https://crea.univie.ac.at/projekt adolf hitler as an architect

Ambivalences of Modernity. The Architect and City Planner Roland Rainer Between Dictatorship and Democracy


FWF-project (P34938)

research associate: Ingrid Holzschuh

led by Angelika Schnell, Institute for Art and Architecture

Roland Rainer was one of the best-known architects and urban planners of post-war modernism in Austria. The Stadthalle in Vienna (1958), the Puchenau housing estate near Linz (1965-2000) and the ORF Centre in Vienna (1968-1974) are among his buildings. It is less well known that he went to Berlin as early as 1936, two years before Austria's "Anschluss" to the National Socialist German Reich in 1938, and placed himself in the service of the German Academy for Urban Development, Reich and Regional Planning (DASRL), which was practically and theoretically subordinate to Albert Speer, the General Building Inspector for the Reich capital. Consequently, he was integrated into the National Socialist system not only through his early membership in the NSDAP, but also through his practice, hardly just through opportunism. In fact, he already developed his central theories on urban planning and architecture in the early 1940s at the DASRL. During this period, he conceived and wrote, together with his colleagues Johannes Göderitz and Hubert Hofmann, the first version of "Die gegliederte und aufgelockerte Stadt", which was published in 1945 and became a standard work in German-speaking countries in its second version of 1957.

This writing contains something typical for its time: it criticises the modern, densely populated city, it pleads for a garden city model in which living, working, traffic and leisure are disentangled and people live "at ground level". Only in the first version is this living "folk-biologically" propagated as the right way of living. Racist dictions like this are no longer found in the second version of 1957. But has the concept changed significantly as a result?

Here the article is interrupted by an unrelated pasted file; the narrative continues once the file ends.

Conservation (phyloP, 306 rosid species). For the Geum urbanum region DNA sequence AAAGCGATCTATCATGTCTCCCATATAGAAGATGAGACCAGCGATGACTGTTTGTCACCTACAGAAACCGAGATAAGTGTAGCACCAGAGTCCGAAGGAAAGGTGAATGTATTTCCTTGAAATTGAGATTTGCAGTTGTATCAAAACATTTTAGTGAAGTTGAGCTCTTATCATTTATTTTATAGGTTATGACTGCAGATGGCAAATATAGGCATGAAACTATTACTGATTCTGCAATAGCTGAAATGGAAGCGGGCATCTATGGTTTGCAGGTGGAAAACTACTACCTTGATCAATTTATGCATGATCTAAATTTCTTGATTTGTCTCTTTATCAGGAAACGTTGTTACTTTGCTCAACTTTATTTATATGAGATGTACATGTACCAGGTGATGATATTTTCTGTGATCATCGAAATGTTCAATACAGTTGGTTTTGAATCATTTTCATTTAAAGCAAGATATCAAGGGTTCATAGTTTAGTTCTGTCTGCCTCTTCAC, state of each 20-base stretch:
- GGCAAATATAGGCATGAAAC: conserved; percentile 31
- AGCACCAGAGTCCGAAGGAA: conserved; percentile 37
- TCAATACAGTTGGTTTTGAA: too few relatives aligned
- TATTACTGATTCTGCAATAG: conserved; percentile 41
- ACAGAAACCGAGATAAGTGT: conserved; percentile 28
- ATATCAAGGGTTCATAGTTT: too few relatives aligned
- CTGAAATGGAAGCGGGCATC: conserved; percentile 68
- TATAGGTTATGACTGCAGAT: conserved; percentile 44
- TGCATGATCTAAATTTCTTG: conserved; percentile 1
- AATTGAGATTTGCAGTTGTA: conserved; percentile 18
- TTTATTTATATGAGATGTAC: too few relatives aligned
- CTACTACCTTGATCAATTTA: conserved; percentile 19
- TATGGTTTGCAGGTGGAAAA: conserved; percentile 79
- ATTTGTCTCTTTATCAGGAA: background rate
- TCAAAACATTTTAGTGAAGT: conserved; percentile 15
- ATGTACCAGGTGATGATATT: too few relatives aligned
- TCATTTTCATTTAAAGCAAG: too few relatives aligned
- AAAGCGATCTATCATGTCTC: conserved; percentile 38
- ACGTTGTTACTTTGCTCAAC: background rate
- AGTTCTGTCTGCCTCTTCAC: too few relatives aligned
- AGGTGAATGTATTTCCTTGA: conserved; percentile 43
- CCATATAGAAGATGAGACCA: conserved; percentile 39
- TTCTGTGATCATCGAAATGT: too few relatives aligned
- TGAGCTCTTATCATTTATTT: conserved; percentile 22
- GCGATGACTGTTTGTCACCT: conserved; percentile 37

The research project, a collaboration between the Academy of Fine Arts Vienna (where Rainer taught as a professor) and the Architekturzentrum Wien (where Rainer's estate is located), will be dedicated to investigating this question in two ways. On the one hand, Rainer's historical development as a modernist architect will be examined in more detail for the first time; this includes his time as a student at the Vienna University of Technology in the 1920s. On the other hand, a current reassessment of the "ambivalence of architectural modernism" itself will be possible via Rainer's concrete biography. Especially in the context of recent research on colonialism and racism in modern architecture, the question of the inherent biopolitics of garden city models can become substantial with the analysis of Rainer's work. To this end, the "articulated and loosened city" as described by Rainer will be sketched for the first time and compared with other urban planning models. In addition, the complete estate will be reviewed and evaluated, and further material on Rainer will be excavated and analysed in archives in Germany, Poland and the Czech Republic. In this way, Rainer's work is placed in a differentiated and well-founded context.